In my article Train to Time, Not Distance I explain that every workout should have two variables, and this example is no different: 2 hours, breathing on four. This is an approach taught to me by the great Tony Benson… synchronising your foot fall with your breathing. This can be a game changer for many athletes, who feel like they weren’t built to run, because your breathing is the key to comfort and thence efficiency. We’ll talk about body position in Part 3, but once your upper body is relaxed and you’re landing under the body your breath is the last piece of the jigsaw.

The synchronising part is not as easy as it sounds, but – like any new skill learnt as an adult – once you’re familiar with the drills and it just clicks, you’ll be asking yourself how on earth you ever ran without it. First of all, Tony goes way back in the world of running and has an incredibly distinguished CV. When he talked, I listened. The premise is that the time it takes an athlete to breath in or out is matched entirely with the time it takes to hit the ground a set number of times.

“Huh?”

Let’s use the long slow distance example above… breathing on four. This is everyone’s’ aerobic run intensity and as discussed should make up about 80% of your run volume during the week depending on how close you are to an event. The rhythm of the feet hitting the ground counts out a number which in turn lengthens or shortens the time it takes to breathe in or out. “Breathing on four” means that in the time it takes to hit the ground four times (left-right-left-right), you will exhale, and the next four times (left-right-left-right), inhale. While you’re sitting there, try tapping a foot to the slow beat of 4… and give this example a try out loud if you can:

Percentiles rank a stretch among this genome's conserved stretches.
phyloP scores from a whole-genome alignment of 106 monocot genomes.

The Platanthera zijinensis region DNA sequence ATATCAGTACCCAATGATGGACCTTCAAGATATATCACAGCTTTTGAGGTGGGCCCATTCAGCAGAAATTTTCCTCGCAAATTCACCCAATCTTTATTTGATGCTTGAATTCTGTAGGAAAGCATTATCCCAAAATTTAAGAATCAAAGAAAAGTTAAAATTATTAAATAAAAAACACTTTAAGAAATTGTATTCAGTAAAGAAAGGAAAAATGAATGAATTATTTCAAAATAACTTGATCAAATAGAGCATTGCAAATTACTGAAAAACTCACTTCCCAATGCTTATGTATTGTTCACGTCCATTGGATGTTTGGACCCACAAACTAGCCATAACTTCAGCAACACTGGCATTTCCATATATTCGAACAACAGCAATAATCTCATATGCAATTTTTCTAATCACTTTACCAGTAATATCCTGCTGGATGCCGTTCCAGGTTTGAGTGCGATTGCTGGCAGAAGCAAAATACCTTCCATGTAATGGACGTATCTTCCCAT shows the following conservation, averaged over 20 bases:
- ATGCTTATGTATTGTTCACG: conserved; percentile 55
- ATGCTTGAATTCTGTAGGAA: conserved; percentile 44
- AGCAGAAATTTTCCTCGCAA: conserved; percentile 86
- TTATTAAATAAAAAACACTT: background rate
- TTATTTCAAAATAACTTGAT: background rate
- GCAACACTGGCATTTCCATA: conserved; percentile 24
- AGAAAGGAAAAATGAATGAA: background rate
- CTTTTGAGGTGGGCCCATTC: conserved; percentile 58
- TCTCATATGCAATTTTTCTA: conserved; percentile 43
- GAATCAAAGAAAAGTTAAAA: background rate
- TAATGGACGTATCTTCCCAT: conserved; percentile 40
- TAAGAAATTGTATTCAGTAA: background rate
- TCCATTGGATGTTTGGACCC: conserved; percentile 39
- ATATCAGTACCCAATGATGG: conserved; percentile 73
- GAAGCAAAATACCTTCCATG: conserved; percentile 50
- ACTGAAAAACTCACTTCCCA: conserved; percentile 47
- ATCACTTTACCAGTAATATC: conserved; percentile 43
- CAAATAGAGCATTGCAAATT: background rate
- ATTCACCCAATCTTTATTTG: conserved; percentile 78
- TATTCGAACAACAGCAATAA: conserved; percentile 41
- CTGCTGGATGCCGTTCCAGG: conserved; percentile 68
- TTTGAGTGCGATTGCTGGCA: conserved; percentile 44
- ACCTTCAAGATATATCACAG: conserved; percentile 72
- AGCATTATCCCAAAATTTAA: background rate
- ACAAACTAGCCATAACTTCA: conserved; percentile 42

“IN… Two… Three… Four… OUT… Two… Three… Four…” And Repeat…

Once you’ve got the counting down pat, breathe in and out nice and loud while doing your utmost to stay in time with your tapping foot. Remember our metronome from Part 1? Not only does it keep our cadence at a nice high, efficient rhythm but the ‘accent beat’ we spoke about before now comes into its own. Because the recommended version is for musicians, a metronome that makes an audible distinction between the first beat versus the rest is a fantastic guide for our breathing patterns. Look above… and imagine the ‘IN and ‘OUT’ being a high pitched beep, followed by three beats tapped out with perhaps a clapping sound.

“BEEP clap clap clap BEEP clap clap clap…”

If I can briefly combine the issues of cadence and breathing: the challenge for athletes new to a quicker cadence is that of keeping the heart rate low while the foot fall is high… it’s just way too tempting to keep their natural stride [wave] length while speeding up the cadence which of course leads to fast running and an intensity that’s far from relaxed. As I have written, competent and efficient runners can do so while keeping their cadence around the same regardless of running fast or slow. Our metronome is the Holy Grail for this issue because you simply can’t argue with the electronic rhythm, and – when combined with using the beats to also programme our breathing – it keeps us totally honest.